Think back to your freshman year of college and the activities that ensued in your dorm room: Cramming for tests? Late night pizza? Perhaps some partying?
Great memories, right? At least until you compare your freshman year experience to Michael Dell’s. On May 3, 1984, from room 2713 in private dormitory Dobie at the University of Texas at Austin, Dell launched his computer empire and path to becoming a billionaire.
Dell’s unique blend of technical curiosity and entrepreneurship was evident from an early age. Growing up in Houston, he frequently stopped by the Radio Shack on the way home from school to check out the latest technology, buying an early Apple at age 15 for the purpose of taking it apart and putting it back together again. He made a reported $18,000 selling newspaper subscriptions at age 17. The secrets to his success: trial subscriptions for new residents at apartment complexes and condo communities, as well as recruiting friends to research public records of new marriage licenses at the county courthouse.
The dorm room-based computer business was called PC’s Limited and specialized in providing custom upgrades for PCs. Dell tweeted a photo of the company’s July 31, 1984, financial statements, showing $198,000 in gross profit. He used that data to convince his parents he should drop out of college (he was a pre-med student) and pursue the business full-time.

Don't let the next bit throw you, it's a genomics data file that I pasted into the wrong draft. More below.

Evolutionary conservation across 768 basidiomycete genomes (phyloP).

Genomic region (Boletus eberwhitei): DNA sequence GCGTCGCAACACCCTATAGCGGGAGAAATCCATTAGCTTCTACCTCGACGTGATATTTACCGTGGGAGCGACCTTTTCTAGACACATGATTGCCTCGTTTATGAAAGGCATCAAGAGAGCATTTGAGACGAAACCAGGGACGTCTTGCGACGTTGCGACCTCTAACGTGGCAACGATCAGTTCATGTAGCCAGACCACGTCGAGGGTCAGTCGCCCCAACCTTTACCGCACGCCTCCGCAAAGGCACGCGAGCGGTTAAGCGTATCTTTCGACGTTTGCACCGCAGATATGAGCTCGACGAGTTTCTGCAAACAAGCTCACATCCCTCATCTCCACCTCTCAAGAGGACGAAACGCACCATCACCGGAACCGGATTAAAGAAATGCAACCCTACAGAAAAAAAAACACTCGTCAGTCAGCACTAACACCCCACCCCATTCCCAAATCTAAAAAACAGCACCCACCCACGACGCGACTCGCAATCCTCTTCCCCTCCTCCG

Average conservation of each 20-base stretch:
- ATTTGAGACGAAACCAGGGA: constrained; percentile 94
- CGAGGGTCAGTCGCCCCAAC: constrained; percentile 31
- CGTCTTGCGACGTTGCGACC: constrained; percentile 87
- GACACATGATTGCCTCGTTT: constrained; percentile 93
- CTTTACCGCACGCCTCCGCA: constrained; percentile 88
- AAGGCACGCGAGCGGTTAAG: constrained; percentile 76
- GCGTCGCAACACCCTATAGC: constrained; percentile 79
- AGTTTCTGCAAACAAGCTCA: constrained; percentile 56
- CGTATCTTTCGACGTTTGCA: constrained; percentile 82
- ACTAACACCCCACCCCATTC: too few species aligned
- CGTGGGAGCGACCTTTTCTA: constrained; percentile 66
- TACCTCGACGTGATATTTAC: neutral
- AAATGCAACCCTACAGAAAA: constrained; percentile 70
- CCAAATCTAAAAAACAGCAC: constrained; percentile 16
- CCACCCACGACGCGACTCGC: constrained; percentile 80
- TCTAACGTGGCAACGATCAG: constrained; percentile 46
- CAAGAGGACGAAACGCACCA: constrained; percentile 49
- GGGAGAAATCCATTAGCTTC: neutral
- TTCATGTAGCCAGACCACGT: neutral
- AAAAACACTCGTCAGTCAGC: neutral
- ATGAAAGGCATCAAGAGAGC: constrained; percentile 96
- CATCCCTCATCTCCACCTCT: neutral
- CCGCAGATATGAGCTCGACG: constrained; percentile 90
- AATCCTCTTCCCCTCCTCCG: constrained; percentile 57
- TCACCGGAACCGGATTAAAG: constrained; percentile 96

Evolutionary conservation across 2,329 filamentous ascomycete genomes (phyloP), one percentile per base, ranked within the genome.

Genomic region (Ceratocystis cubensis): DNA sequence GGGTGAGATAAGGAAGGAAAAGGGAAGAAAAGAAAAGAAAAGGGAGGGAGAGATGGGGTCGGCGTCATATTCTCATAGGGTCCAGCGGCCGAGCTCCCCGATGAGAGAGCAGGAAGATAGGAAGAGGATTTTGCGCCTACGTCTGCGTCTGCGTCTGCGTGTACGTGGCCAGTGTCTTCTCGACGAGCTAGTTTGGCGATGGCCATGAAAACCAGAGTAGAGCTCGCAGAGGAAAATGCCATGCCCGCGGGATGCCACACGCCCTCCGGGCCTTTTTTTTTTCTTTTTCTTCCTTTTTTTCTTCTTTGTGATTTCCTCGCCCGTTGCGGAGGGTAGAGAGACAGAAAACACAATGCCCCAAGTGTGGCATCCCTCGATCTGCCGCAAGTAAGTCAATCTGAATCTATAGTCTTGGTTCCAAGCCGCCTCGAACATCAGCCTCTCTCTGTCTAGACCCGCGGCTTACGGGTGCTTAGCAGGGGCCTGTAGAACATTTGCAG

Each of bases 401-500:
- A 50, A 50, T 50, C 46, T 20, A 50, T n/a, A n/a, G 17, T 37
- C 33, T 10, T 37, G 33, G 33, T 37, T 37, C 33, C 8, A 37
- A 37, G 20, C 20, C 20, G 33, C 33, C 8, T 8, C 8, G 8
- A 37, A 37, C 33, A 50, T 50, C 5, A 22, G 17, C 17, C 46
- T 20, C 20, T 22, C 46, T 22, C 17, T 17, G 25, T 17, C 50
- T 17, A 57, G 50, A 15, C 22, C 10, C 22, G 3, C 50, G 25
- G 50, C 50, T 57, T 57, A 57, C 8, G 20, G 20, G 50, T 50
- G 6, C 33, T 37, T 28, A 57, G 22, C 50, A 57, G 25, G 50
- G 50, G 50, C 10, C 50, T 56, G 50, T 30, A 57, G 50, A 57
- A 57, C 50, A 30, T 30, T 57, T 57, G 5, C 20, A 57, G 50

The company made $6 million in its first official year of business and became known as Dell Computer Corporation in 1987. The company focused on direct-to-consumer sales with an emphasis on customer support. The company’s initial public offering in 1988 raised $30 million. By 1992, at age 27, he was the youngest CEO of a Fortune 500 company. In 1996, the company began selling computers and offering customer support online. Dell Computer Corporation has gone through various corporate transitions, including a five-year stint as a private company in the 2010s, and is now Dell Inc.
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